9. The kit according to claim 8 wherein each of said female quick connectors includes a female connector body extending about said pins.

10. The kit according to claim 8 wherein said flash memory drive is electrically connected to said pins.

11. The kit according to claim 6 including a blister pack enclosing said flash memory device, said universal cable, said interchangeable connectors and said container.

12. The kit according to claim 11 wherein said blister pack has a transparent wall having a plurality of protuberances formed therein receiving said flash memory device, said universal cable, said interchangeable connectors and said container.

13. A flash memory kit comprising: a flash memory device including a flash memory drive connected to a female quick connector; and at least two interchangeable connectors each having a male quick connector with a first pin configuration adapted to engage said female quick connector, a first one of said interchangeable connectors having said male quick connector connected to a second pin configuration different from said first pin configuration and a second one of said interchangeable connectors having said male quick connector connected to a third pin configuration different from said first pin configuration and said second pin configuration, said second and third pin configuration being pin configurations of different types of conventional connectors.

14. The flash memory kit according to claim 13 including a container for storing said interchangeable connectors and said flash memory device when not in use.

Description:

BACKGROUND OF THE INVENTION

The present invention relates to computers, computer peripherals, computer related devices, and other devices that may benefit from a quick and efficient method and/or system for connection to other like or different devices. More particularly, the present invention relates to a system and method for connecting computers and/or computer peripherals to other computers and/or computer peripherals using a universal computer cable having quick connectors and interchangeable ends, and a universal cabling system and method of using the connectors to connect computers, computer peripherals, computer related devices and other devices together. One such computer peripheral is a flash memory storage device.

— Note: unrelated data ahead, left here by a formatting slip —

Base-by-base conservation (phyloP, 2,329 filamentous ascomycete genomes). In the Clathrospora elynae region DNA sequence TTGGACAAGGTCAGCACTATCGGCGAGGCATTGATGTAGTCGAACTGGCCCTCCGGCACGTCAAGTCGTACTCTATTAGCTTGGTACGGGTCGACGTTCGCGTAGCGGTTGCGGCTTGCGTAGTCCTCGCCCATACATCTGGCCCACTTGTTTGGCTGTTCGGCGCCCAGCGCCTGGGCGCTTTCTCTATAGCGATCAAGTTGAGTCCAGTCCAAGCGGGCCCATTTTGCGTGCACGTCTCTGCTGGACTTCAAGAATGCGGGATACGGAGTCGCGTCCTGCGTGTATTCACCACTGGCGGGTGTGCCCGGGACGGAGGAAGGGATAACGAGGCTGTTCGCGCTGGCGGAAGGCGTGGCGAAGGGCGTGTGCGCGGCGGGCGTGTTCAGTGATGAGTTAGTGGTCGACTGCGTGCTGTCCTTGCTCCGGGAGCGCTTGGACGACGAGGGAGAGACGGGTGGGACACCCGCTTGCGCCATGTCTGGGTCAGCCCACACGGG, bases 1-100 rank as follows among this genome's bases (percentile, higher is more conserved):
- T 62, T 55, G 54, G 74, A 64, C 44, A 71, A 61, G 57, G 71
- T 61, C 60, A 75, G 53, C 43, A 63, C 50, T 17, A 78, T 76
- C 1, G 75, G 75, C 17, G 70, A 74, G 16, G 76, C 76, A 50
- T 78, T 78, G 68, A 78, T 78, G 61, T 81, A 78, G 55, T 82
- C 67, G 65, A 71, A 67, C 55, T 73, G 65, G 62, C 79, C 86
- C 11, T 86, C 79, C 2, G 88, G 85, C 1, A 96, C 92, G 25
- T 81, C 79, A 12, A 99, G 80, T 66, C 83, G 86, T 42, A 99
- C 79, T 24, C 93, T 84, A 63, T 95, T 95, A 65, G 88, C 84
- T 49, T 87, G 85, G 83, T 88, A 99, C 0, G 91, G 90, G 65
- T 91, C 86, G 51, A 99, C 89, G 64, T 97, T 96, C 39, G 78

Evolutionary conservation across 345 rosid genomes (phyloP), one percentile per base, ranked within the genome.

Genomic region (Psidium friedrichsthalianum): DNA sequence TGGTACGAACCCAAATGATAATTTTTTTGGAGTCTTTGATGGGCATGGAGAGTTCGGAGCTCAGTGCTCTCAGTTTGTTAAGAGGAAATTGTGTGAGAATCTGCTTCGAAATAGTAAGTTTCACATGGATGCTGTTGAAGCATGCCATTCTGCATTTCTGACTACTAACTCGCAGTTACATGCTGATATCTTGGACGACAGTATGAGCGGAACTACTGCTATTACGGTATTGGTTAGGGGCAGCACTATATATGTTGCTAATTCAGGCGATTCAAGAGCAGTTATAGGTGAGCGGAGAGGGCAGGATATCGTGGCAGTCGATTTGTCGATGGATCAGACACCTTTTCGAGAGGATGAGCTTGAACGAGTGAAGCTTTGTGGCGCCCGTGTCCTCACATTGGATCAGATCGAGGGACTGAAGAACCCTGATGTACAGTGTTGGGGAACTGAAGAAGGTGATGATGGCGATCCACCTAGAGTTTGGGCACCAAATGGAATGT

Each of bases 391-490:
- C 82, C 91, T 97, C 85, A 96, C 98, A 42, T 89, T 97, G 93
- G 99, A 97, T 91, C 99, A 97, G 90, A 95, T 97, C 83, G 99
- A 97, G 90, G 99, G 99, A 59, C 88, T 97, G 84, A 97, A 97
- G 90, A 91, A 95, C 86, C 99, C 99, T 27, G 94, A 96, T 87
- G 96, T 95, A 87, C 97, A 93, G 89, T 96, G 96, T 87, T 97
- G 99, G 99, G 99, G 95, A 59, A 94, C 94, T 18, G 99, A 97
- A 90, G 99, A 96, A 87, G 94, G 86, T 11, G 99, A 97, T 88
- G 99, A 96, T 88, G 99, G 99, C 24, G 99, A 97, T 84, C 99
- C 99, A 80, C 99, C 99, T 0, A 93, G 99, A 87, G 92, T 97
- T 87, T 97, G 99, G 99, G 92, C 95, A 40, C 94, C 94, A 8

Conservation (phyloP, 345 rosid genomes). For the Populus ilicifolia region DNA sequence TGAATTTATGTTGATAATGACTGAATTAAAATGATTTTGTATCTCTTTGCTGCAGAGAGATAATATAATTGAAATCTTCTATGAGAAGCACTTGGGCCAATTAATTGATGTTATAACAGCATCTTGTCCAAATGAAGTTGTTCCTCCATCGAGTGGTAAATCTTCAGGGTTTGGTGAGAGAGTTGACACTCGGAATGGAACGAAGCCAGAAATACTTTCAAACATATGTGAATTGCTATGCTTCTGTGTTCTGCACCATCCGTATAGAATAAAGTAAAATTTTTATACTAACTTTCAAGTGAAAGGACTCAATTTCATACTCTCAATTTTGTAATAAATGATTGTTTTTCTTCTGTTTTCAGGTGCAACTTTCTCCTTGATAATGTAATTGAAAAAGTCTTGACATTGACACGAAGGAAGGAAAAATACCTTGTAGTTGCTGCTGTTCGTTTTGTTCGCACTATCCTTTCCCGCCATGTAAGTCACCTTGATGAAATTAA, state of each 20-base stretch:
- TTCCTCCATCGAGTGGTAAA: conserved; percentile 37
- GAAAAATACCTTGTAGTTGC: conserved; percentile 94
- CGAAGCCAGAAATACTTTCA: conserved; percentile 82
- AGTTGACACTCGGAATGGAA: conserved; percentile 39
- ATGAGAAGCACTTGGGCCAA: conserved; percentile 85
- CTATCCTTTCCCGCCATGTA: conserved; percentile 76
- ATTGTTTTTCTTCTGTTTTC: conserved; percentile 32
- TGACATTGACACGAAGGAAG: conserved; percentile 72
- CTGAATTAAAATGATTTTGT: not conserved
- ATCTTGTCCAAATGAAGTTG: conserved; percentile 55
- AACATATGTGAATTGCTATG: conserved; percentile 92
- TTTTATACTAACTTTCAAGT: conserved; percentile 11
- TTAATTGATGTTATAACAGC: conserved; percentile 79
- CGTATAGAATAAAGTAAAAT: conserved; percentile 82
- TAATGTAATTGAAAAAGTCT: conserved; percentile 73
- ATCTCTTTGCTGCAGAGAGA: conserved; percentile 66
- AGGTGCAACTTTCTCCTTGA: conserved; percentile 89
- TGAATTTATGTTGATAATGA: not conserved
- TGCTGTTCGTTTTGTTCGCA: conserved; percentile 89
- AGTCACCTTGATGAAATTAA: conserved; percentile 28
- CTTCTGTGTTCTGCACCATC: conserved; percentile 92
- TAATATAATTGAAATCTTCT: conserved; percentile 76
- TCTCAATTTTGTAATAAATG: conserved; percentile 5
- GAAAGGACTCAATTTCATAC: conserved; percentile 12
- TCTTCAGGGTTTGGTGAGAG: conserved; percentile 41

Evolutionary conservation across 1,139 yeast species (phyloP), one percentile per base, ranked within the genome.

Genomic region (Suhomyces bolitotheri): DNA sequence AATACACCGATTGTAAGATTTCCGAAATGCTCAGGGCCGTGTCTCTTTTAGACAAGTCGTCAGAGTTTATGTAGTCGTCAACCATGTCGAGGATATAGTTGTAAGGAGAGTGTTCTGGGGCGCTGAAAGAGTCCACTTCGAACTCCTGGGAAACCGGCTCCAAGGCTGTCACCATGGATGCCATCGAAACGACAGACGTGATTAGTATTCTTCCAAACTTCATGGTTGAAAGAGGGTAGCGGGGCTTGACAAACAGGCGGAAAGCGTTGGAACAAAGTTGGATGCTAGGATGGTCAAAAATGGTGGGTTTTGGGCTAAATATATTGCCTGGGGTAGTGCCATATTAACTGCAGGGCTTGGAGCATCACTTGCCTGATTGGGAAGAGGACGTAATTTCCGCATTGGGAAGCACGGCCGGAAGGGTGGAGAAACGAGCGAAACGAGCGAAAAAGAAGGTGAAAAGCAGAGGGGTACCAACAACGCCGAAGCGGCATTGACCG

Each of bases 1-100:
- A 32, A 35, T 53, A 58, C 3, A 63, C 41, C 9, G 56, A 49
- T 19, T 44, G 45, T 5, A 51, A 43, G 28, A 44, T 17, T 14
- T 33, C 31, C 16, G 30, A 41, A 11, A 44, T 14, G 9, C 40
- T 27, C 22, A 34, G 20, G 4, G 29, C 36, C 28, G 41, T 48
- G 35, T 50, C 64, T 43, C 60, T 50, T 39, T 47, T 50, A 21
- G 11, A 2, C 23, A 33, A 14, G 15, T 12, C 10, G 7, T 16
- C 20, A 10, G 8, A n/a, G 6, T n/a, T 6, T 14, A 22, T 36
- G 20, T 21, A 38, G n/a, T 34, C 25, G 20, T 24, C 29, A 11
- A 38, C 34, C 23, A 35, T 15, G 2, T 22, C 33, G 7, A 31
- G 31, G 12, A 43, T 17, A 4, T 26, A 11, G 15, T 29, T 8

The fields of computers, computer peripherals, and computer related devices are rapidly expanding. All of these devices must be connected to one another to communicate. This has caused a problem in the art due to the large number of conventional connector types and cable lengths, which are currently used. Many of these devices currently use universal serial bus (USB) or Firewire® computer architecture.

The USB architecture uses a four wire cable, or whatever the current USB specification calls for, usually in six, ten, or fifteen foot lengths, having seven different configurations possible on one end of the cable, and three different configurations possible on the other end of the cable, making possible many different configurations in each of the three popular lengths. Current USB Standards do not permit a cable length greater than fifteen feet without a repeater.

Five different types of plugs (male) or receptacles (female) are used on the ends of the USB cables to form these configurations. These are a USB A Male, USB B Male, MiniUSB A Male and MiniUSB B Male plugs, as well as a USB A Female receptacle. Any one of these plugs or receptacles may be found on either end of a USB cable. The only limitation on the possible combinations is that an A Male USB plug is not used with a MiniUSB A Male plug, and a MiniUSB B Male plug is not used with a USB B Male plug.